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11. New Nature Narratives:Landscape Hermeneutics and Environmental Ethics

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pp. 225-242

Philosophical hermeneutics is built on the assumption that people make sense of their lives by placing themselves in a larger normative context. Environmental hermeneutics focuses on the fact that environments matter to people, too, because environments embody just such contexts.1 This is most obvious for cultural landscapes, yet...

IV. Environments, Place, and the Experience of Time

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12. Memory, Imagination, and the Hermeneutics of Place

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pp. 245-263

Humans are creatures of the present, and the places that we inhabit oftentimes abet an emphasis on presence. For example, much of our daily interaction occurs in spaces that offer little to discriminate the times of day or season. Artificial lights, heating, air conditioning, walls, and doors maintain a continuous backdrop and regulate the...

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13. The Betweenness of Monuments

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pp. 264-280

Often when we think about the environment, we think about natural places and the negative impact of the human being upon those places. We think of global warming, melting ice caps, mountain topping, extinction of animals, and other threats to nature. With the increasing public and social emphasis on environmentalism, we are...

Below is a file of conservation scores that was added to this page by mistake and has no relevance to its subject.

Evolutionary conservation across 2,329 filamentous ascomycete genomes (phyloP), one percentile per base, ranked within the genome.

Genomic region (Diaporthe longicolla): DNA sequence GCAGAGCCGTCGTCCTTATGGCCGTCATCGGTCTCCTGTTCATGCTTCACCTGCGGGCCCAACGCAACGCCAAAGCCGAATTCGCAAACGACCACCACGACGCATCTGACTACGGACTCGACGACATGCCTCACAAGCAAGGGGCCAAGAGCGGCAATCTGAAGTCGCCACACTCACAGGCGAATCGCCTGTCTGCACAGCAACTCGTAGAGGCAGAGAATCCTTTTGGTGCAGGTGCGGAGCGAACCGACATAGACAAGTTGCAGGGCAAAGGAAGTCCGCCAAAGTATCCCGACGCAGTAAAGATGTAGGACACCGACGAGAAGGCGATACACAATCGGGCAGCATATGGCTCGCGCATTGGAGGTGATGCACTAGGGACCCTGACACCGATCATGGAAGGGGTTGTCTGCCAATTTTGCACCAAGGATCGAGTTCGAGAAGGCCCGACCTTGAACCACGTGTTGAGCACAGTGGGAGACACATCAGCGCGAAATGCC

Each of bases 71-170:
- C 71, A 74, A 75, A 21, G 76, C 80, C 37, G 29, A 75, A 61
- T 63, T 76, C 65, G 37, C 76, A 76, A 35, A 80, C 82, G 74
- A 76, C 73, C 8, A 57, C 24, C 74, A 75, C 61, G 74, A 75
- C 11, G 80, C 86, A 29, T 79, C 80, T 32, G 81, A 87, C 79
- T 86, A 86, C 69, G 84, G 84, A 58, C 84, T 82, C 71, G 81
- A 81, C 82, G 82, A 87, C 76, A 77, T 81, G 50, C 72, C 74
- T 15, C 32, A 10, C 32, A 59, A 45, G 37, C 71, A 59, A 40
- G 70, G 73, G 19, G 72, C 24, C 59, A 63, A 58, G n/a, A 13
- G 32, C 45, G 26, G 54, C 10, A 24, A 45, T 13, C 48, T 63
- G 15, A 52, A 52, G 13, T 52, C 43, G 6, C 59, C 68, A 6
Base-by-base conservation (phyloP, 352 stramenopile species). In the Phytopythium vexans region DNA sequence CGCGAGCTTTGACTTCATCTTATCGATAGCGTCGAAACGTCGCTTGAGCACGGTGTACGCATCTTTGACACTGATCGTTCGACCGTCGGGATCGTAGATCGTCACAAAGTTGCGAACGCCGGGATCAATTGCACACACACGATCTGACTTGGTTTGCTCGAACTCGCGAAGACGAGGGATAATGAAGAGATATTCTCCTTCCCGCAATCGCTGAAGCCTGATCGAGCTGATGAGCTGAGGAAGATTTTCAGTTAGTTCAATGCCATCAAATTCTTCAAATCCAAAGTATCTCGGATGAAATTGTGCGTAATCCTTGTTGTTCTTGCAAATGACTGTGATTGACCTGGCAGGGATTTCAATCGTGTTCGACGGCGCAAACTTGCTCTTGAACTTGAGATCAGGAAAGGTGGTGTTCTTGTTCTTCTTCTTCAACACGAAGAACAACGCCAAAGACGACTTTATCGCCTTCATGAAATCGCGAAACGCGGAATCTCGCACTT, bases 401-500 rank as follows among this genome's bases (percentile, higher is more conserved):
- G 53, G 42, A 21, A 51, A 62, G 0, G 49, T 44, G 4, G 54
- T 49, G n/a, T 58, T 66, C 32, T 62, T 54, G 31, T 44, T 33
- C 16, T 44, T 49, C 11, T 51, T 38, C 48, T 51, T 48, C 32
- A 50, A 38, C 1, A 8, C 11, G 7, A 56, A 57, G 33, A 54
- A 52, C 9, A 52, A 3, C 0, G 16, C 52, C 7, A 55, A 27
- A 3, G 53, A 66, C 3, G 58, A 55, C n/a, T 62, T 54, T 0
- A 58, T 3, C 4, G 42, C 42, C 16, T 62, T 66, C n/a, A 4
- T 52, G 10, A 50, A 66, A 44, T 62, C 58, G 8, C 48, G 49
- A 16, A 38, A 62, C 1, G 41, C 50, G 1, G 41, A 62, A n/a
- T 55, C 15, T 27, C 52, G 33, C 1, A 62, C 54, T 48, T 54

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14. My Place in the Sun

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pp. 281-296

In this chapter, I pursue the thought that it is via temporality, especially history, that place is distinct from space. I show that this claim survives our moving away from a naïve naturalistic understanding of the past to one constructed and constituted so as to include narrative, intentions, and projections even when these form...

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15. How Hermeneutics Might Save the Life of (Environmental) Ethics

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pp. 297-312

Can a hermeneutical approach be helpful to environmental moral philosophy? Can it help to deal with the main issues of this applied ethic,1 that is, the improvement of the disturbed relation between humans and their natural environment, the way this relation ought to be (conceived of), and the moral status of the nonhuman world?

Notes

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pp. 313-364

A Bibliographic Overview of Research in Environmental Hermeneutics

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pp. 365-372

Contributors

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pp. 373-376

Index

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pp. 377-384

Further Reading

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pp. 399-400


E-ISBN-13: 9780823254293
Print-ISBN-13: 9780823254255
Print-ISBN-10: 0823254259

Page Count: 400
Publication Year: 2013

Edition: Cloth
Series Title: Groundworks (FUP)